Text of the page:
With 2009 just a day away, locals are talking about everything but one thing: a New Year's resolution.

Just as nicely wrapped presents are associated with Christmas Day, most Solomon Islanders lack to realise the trend of setting a resolution just as the clock strikes midnight to another year dawning.

Taking the streets, Solomon Times caught most confused on what a resolution was and gathered a mixture of serious and hilarious 'resolution' from locals.

"I will be more fruitful and multiply," an elderly from Guadalcanal Province, Paul Suki'i, 40, proudly told Solomon Times.

Elaborating on his resolution, Mr. Suki'i said that it is simply fulfilling what the Bible says, "that means having more children".

For a young Malaitan woman, Mellie Ifunau'oa, 20, said that a resolution for her would be to quit old habits.

"This is good, making a resolution and for me, I will quit old habits and focus more on important things in life," she said.

"I would want to achieve the things in life that would make me a better person to live with, set my priorities right and I will be starting mine as soon as the clock strikes twelve," Mellie added.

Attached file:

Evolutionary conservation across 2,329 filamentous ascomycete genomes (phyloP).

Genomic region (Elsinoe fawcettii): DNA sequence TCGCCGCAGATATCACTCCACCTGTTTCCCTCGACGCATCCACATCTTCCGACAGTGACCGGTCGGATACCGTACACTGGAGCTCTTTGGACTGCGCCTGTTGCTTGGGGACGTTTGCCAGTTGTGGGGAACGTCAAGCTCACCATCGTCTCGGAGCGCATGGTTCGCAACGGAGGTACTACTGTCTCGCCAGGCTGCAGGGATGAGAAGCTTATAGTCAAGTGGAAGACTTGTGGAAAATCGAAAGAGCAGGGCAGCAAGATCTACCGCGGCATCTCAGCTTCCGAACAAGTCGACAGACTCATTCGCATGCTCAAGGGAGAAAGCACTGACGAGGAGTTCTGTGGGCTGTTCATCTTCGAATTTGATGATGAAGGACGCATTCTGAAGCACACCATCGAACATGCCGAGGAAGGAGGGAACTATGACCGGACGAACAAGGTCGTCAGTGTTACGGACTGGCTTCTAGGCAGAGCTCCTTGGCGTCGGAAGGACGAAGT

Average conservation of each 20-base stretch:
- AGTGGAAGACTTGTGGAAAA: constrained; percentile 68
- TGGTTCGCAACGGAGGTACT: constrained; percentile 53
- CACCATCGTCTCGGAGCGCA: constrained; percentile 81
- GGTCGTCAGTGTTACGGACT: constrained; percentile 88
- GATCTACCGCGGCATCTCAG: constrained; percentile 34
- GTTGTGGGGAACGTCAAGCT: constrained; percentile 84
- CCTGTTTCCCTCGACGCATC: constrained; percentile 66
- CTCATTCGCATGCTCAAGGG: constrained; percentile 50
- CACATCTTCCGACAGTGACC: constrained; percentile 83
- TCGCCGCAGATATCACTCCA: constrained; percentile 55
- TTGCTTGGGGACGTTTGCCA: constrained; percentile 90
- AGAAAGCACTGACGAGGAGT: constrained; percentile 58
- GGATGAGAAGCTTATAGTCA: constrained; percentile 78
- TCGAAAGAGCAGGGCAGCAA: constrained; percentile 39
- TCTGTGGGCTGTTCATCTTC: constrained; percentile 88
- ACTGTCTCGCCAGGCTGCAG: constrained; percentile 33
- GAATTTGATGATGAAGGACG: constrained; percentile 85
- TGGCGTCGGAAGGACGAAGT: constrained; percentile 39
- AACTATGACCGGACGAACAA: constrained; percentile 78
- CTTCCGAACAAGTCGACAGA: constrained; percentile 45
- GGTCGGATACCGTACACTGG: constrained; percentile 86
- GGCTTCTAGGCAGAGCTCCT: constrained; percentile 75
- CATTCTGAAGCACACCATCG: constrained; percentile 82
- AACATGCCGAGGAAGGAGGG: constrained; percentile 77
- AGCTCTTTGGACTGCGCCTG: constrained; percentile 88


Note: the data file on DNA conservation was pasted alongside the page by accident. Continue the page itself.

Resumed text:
An officer from Youth, Sports and Women's Affairs of the Honiara City Council, Patrick Palou, said that dealing with youths on a daily basis, "the most proper resolution would be to look out for more engagement opportunities for youths."

"More young people are engaged in criminal activities these days in our city, discovering opportunities to keep them engaged from trouble is a good resolution," he added.

On the other side, a father of one, Cullrick Runimeti from Western Province, said that "enough drinking beers and attending church would be the first and foremost to kick start a resolution for 2009."

Most youths approached had varying resolutions but most along the line of "quit smoking and alcohol".

Whilst the practice may still be foreign to a lot of Solomon Islanders, making a New Year's resolution comes in colourful folds through the crowd.